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'Grexit' fears hammer European markets

Fears that Greece could end up leaving the eurozone after elections later this month rattled European markets on Monday, with stock prices hammered.

[ATHENS] Fears that Greece could end up leaving the eurozone after elections later this month rattled European markets on Monday, with stock prices hammered.

Greek stocks sank more than 5 per cent, while the Paris, Madrid and Milan exchanges fell more than 3 per cent, and the euro hit a nine-year low on renewed concerns about the currency bloc.

The spectre of a Greek exit from the eurozone has reared its head again despite a plea by French President Francois Hollande on Monday for Greece to abide by its European commitments and the European Commission saying eurozone membership was irrevocable.

"The Greeks are free to choose their own destiny. But, having said that, there are certain engagements that have been made and all those must be of course respected," Hollande told French radio.

But European Commission spokeswoman Annika Breidthardt said that "euro membership is irrevocable", citing EU treaties.

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The comments came amid fresh political turmoil in Greece ahead of an election on January 25, with the far-left Syriza party currently leading in the polls.

Over the weekend, the Der Spiegel weekly quoted German government sources as saying that Berlin sees a Greek exit from the eurozone as "almost inevitable" should the radical leftist Syriza party win the snap poll.

Both Merkel and her finance minister Wolfgang Schaeuble had come to consider that Greece's departure from the single-currency bloc would be "manageable", the magazine said.

German media saw the Spiegel article as an attempt by Merkel and Schaeuble to put pressure on Greeks and Syriza leader Alexis Tsipras, who has vowed to end austerity policies.

The European Union and the International Monetary Fund have overseen two massive international bailouts worth 240 billion euros (US$286 billion) for Greece after its debt crisis nearly brought down the eurozone.

The funds were contingent on reforms that saw the Greek economy contract by more than a fifth over six years, with growth just starting to return but unemployment still running high.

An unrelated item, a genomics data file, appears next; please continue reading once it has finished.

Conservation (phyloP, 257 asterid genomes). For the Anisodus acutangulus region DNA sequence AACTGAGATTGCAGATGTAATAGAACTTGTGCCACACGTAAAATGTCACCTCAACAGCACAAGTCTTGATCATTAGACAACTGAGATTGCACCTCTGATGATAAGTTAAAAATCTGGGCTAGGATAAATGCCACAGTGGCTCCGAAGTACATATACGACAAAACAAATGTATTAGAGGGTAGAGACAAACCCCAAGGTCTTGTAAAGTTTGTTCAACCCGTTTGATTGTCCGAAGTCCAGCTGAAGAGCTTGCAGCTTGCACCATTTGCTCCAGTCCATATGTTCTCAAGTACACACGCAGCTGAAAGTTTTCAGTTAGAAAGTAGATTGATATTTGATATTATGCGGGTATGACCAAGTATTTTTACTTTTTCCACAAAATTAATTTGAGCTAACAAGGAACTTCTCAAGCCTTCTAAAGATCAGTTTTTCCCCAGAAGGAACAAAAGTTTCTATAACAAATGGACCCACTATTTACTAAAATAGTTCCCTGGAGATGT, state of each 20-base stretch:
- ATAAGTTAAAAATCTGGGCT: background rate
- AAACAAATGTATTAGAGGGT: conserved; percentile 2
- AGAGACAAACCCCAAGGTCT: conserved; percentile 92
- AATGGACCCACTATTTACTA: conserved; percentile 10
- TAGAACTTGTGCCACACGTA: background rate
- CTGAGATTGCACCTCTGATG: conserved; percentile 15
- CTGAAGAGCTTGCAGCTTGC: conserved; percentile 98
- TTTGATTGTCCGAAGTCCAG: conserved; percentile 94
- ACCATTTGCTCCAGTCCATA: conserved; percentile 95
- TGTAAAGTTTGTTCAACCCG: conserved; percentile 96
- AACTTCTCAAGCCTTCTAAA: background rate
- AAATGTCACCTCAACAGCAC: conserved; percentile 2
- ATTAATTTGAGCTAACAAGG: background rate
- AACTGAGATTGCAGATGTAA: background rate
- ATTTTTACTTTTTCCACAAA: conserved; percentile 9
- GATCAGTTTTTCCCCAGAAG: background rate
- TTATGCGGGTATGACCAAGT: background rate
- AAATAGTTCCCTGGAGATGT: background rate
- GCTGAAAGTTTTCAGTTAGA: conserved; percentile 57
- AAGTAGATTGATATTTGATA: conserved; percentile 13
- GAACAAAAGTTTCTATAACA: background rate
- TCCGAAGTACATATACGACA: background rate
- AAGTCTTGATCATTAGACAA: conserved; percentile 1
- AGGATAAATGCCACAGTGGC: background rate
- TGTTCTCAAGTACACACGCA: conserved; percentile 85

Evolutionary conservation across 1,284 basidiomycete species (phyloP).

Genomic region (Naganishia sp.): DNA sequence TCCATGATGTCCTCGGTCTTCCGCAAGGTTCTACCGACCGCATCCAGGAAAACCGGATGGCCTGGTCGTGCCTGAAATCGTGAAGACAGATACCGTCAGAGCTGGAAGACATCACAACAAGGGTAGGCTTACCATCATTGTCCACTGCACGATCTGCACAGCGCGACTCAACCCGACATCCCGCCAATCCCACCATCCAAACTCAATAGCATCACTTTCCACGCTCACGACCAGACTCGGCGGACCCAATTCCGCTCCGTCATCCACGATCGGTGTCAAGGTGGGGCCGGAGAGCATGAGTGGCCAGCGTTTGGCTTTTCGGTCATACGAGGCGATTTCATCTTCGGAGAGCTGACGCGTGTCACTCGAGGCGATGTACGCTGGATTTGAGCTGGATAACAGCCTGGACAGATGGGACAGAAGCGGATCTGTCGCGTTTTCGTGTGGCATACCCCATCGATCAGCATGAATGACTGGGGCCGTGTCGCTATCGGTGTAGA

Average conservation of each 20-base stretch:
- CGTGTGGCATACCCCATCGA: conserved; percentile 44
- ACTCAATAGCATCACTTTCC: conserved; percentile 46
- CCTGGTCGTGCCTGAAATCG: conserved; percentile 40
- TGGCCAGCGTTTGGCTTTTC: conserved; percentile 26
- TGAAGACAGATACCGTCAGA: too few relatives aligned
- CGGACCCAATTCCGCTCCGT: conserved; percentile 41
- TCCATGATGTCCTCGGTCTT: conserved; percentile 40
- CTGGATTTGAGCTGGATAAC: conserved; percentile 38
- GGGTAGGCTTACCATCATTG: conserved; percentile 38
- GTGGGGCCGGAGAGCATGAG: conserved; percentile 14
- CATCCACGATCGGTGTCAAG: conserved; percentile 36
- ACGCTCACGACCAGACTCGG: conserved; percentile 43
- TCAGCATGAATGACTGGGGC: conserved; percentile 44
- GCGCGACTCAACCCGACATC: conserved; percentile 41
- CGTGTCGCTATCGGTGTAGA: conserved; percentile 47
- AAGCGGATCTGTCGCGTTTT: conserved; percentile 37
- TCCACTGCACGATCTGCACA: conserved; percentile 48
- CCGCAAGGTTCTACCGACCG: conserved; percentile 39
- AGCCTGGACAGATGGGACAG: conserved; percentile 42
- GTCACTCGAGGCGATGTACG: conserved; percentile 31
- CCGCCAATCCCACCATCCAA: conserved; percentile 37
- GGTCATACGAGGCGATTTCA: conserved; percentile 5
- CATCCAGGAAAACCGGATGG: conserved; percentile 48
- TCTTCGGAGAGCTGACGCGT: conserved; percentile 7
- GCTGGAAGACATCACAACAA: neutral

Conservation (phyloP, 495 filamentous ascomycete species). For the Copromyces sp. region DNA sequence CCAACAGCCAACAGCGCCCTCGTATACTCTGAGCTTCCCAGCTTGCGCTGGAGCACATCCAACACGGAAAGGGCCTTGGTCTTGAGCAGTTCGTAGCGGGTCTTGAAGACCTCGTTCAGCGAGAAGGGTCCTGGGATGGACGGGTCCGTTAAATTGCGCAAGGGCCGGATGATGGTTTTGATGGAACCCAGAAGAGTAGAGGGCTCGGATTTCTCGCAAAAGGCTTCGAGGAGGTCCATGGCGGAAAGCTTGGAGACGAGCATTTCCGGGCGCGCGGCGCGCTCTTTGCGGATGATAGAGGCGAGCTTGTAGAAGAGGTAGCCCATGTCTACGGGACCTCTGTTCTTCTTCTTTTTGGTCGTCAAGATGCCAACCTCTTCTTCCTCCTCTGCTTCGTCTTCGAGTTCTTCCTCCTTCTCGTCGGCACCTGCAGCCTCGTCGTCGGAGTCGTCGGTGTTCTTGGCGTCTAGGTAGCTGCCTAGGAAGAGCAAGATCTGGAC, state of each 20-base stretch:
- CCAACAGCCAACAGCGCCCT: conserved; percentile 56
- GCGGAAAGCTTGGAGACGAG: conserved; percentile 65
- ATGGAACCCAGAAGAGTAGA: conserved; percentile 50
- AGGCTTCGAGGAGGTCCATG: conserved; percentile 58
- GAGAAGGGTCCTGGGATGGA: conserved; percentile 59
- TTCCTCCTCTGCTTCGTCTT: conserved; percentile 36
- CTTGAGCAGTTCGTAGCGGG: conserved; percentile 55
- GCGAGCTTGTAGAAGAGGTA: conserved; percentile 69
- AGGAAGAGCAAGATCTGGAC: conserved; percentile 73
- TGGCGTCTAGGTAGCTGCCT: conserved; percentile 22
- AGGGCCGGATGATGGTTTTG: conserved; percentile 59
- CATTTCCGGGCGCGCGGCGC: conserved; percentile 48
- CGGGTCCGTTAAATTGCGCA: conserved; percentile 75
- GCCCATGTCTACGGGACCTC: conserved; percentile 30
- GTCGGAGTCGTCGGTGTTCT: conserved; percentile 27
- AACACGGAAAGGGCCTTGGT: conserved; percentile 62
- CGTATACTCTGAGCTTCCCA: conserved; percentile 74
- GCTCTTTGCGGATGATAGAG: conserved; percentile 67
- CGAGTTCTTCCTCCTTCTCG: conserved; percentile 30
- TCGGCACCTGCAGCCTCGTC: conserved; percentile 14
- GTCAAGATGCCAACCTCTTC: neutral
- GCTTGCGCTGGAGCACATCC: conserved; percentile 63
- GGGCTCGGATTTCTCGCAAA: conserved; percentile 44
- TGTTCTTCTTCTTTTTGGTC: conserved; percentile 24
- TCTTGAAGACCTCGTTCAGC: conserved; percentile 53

Merkel and Schaeuble reportedly believe that the relative strength of other countries on the fringes of the eurozone mean that this time a so-called "Grexit" would be bearable.

Investors were not as confident, sending the yield on safe-haven German 10-year bonds to a new record low of 0.492 per cent, while the euro slid to US$1.1864, its lowest level since March 2006.

The euro was also under pressure from heightened speculation that the ECB will buy eurozone government bonds to counter deflation risks, which normally would have boosted stocks.

The yield on Greek 10-year bonds climbed to 9.556 per cent, up from 9.250 per cent on Friday, a prohibitive rate for the country to borrow on markets.

"It's a new year but it's the same old story... eurozone jitters get markets wobbling again," said Jonathan Sudaria, a dealer at London Capital Group.

"European equity markets traded under renewed pressure on Monday as fresh concerns regarding Greece and the euro saw heightened risk aversion among investors," said analyst Kash Kamal at Sucden Research.

Greek stocks finished the day down 5.6 per cent, while Milan tumbled 4.92 per cent, Madrid 3.45 per cent and Paris 3.31 per cent.

Frankfurt's DAX 30 fell 2.99 per cent and London's FTSE 100 gave up 2.0 per cent.

The early elections were triggered after a political gambit by Prime Minister Antonis Samaras backfired. His attempt to get a new president elected by parliament early failed last week, forcing general elections to be called.

The far-left Syriza party, currently the front-runner in opinion polls, has pledged to unwind many of the reforms imposed by the EU and IMF by cutting taxes and increasing state aid and public services.

France's Hollande also acknowledged that a Grexit is possible.

"As for Greece staying in the eurozone, it's for Greece itself to decide," Hollande said.

Hollande's comments also revealed that this time Germany and France are divided on Greece.

Hollande acknowledged that he and Merkel - from opposite ends of the political spectrum - "do not have the same outlook, but we have the same interest: to make Europe stronger, with more solidarity in its choices and more active in its growth policies." The French president also announced that he would hold talks with Merkel on Sunday "to discuss the future of Europe", with sources close to Hollande's office saying that the meeting would take place in Strasbourg.


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